By SOMINI SENGUPTA
New York Times
June 4, 2000
Baseball caps and do-rags are dutifully removed while court is in session. The prosecutor is a deliberative, soft-spoken young man of 16 with a crown of cornrows. The defense lawyer is 16, too, only recently out of jail on a charge of attempted murder. On the six-member jury sits a girl with searing eyes and the memory of juvenile jail still fresh in her mind. And when the accused, a gawky 15-year-old charged with graffiti writing and weapons possession, rattles off the names of gangs he has a ”beef” with at school, the courtroom congregation nods and murmurs knowingly.
This is not a high school moot court, where students pretend to be players in a court of law. This is a court of law, a small, quiet experiment in which Bronx teenagers arrested on misdemeanor charges and even minor felonies — anything from graffiti writing to small-time robberies and drug sales — are judged, quite literally, by a jury of their peers.
They are all first-time defendants. They are referred here by a probation officer or a judge, as an alternative to prosecution in the city’s overtaxed Family Court, where children under 16 are tried.
The teenagers who run the Bronx Youth Court, begun two years ago by youths organizing inside the city’s juvenile jail, see their mission as what the United States Constitution guarantees: a speedy trial before a jury of one’s peers.
Most of them have been through the juvenile justice maze, what they universally call ”the system.” They know well the inside of a juvenile jail (19 months in the case of Francisca Martinez, 16, the defense lawyer, known in Youth Court as youth advocate). They know how slowly the Family Court can move (three and a half months in detention for one juror, Latoya Orr, accused of stabbing another girl, until a judge ruled in her case). The court seems to derive its credibility from the youths’ firsthand knowledge of the system.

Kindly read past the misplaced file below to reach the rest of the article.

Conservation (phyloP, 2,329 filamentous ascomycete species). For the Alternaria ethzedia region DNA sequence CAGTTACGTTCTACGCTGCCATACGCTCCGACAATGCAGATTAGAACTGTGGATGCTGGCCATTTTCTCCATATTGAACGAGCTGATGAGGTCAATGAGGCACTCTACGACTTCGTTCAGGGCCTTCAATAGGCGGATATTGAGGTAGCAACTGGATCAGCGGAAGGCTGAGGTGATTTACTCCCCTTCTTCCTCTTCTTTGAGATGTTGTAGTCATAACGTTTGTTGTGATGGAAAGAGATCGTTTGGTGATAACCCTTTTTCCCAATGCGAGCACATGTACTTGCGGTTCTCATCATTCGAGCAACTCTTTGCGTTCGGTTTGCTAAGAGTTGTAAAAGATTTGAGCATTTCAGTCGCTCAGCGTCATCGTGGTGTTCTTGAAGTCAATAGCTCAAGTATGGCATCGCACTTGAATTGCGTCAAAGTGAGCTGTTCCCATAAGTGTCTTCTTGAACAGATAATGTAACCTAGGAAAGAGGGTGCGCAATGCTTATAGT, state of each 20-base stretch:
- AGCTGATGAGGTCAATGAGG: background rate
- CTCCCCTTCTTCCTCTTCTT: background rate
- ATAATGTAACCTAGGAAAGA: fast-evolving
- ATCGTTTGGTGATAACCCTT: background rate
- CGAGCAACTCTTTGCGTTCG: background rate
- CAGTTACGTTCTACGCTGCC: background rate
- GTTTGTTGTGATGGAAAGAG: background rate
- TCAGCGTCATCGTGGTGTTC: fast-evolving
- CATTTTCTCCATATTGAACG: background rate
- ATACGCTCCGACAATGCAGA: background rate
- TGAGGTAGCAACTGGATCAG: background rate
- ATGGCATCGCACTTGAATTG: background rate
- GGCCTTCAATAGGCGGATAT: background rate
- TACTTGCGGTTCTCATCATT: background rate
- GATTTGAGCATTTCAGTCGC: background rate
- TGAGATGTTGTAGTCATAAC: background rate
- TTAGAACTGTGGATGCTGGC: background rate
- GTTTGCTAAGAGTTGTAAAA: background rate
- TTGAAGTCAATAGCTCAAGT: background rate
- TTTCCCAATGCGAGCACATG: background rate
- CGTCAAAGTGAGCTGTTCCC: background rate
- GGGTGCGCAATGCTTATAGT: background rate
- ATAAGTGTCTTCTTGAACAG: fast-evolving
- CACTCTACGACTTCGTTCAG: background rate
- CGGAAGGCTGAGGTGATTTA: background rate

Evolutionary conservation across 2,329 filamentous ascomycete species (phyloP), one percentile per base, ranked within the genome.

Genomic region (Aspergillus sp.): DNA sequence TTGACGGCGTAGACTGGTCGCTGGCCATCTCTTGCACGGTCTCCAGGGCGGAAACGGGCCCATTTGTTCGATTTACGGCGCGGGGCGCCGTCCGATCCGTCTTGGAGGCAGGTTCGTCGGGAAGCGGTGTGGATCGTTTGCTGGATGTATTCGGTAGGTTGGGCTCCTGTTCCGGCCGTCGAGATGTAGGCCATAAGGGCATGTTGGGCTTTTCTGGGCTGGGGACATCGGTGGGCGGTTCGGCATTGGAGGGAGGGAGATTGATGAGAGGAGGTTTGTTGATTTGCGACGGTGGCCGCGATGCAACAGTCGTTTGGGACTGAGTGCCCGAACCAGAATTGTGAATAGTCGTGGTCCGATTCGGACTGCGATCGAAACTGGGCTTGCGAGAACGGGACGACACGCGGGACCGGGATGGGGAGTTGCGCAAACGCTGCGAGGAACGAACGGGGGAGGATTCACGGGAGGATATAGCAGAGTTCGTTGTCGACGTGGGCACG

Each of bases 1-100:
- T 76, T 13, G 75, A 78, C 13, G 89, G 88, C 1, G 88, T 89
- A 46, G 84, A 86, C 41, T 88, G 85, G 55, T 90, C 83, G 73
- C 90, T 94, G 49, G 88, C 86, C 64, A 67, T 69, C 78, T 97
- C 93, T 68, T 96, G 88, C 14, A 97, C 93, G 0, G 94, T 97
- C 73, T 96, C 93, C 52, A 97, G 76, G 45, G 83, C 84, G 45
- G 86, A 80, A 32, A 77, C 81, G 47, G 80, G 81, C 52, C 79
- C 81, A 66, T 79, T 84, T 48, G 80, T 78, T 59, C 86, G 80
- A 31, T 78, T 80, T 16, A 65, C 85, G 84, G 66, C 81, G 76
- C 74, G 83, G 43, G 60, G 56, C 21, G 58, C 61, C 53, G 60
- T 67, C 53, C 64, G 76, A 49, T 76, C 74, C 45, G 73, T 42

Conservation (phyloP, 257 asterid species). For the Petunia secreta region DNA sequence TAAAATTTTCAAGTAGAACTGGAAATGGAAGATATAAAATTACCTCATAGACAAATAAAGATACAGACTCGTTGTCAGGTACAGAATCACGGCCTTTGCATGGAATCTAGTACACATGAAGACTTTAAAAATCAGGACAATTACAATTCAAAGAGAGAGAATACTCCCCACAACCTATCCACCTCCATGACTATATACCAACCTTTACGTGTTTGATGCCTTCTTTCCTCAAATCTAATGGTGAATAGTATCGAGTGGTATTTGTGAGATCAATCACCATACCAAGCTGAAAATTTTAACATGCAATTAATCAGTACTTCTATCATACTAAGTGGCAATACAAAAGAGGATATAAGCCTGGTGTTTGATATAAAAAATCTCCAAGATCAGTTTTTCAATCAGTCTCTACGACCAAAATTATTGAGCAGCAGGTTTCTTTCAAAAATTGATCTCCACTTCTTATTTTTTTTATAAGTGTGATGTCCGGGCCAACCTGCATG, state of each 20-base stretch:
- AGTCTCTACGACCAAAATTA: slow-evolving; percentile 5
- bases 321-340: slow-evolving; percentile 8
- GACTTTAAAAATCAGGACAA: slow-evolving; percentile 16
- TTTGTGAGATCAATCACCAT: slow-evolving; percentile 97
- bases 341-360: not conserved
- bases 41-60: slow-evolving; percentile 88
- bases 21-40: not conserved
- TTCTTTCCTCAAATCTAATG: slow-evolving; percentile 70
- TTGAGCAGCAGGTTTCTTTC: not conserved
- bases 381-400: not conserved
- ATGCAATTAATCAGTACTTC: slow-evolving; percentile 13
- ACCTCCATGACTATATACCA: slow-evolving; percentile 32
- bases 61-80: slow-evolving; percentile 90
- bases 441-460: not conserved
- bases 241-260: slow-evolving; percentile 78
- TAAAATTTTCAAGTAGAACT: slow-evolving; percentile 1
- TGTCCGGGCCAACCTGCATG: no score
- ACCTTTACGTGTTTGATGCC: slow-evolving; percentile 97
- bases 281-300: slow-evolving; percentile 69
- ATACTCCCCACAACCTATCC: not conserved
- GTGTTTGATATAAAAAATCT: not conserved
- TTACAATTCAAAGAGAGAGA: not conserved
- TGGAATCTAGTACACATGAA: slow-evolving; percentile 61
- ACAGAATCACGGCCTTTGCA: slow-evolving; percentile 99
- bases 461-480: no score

”I never got to talk to my lawyer the way I wanted to,” said Miss Martinez, who was convicted of stabbing a girl. ”I wanted to be there for somebody, being that nobody was there for me.”
The effectiveness of such youth courts is largely unproved, but they have sprung up across the country in the last decade, spurred by frustration with the juvenile justice system.
Today, there are about 650 youth courts nationwide, compared with 50 in 1991, according to the Justice Department’s Office of Juvenile Justice and Delinquency Prevention.
They handle mostly nonviolent first-time defendants: children accused of shoplifting, vandalism and other crimes unlikely to be prosecuted otherwise.
”There’s a feel-good quality to them,” said Jeffrey Butts, a senior research associate with the Urban Institute, a research organization in Washington, who is conducting a national evaluation of youth courts for the Justice Department.
That same quality gives experts like Mr. Butts a sense of deja vu.
”A hundred years ago, we invented juvenile court to get kids out of the bureaucratic criminal court system,” he said. ”Now we’re inventing youth courts to get them out of juvenile court, or to create alternatives.”
There are four such courts in New York City. Two were created by the state, in Harlem and in Red Hook, Brooklyn. A third, in Queens Village, was begun by civic leaders and the city corporation counsel’s office, which prosecutes children in Family Court.
All but the Bronx court handle youths arrested for the smallest infractions. One-fourth of the cases tried in the Brooklyn Youth Court, for example, involve truancy, which is not prosecuted in Family Court.
The Bronx Youth Court is unusual because, operating with the sanction of the city’s Probation Department, it tends to judge more serious offenses — drug possession with intent to sell, robbery, weapons charges.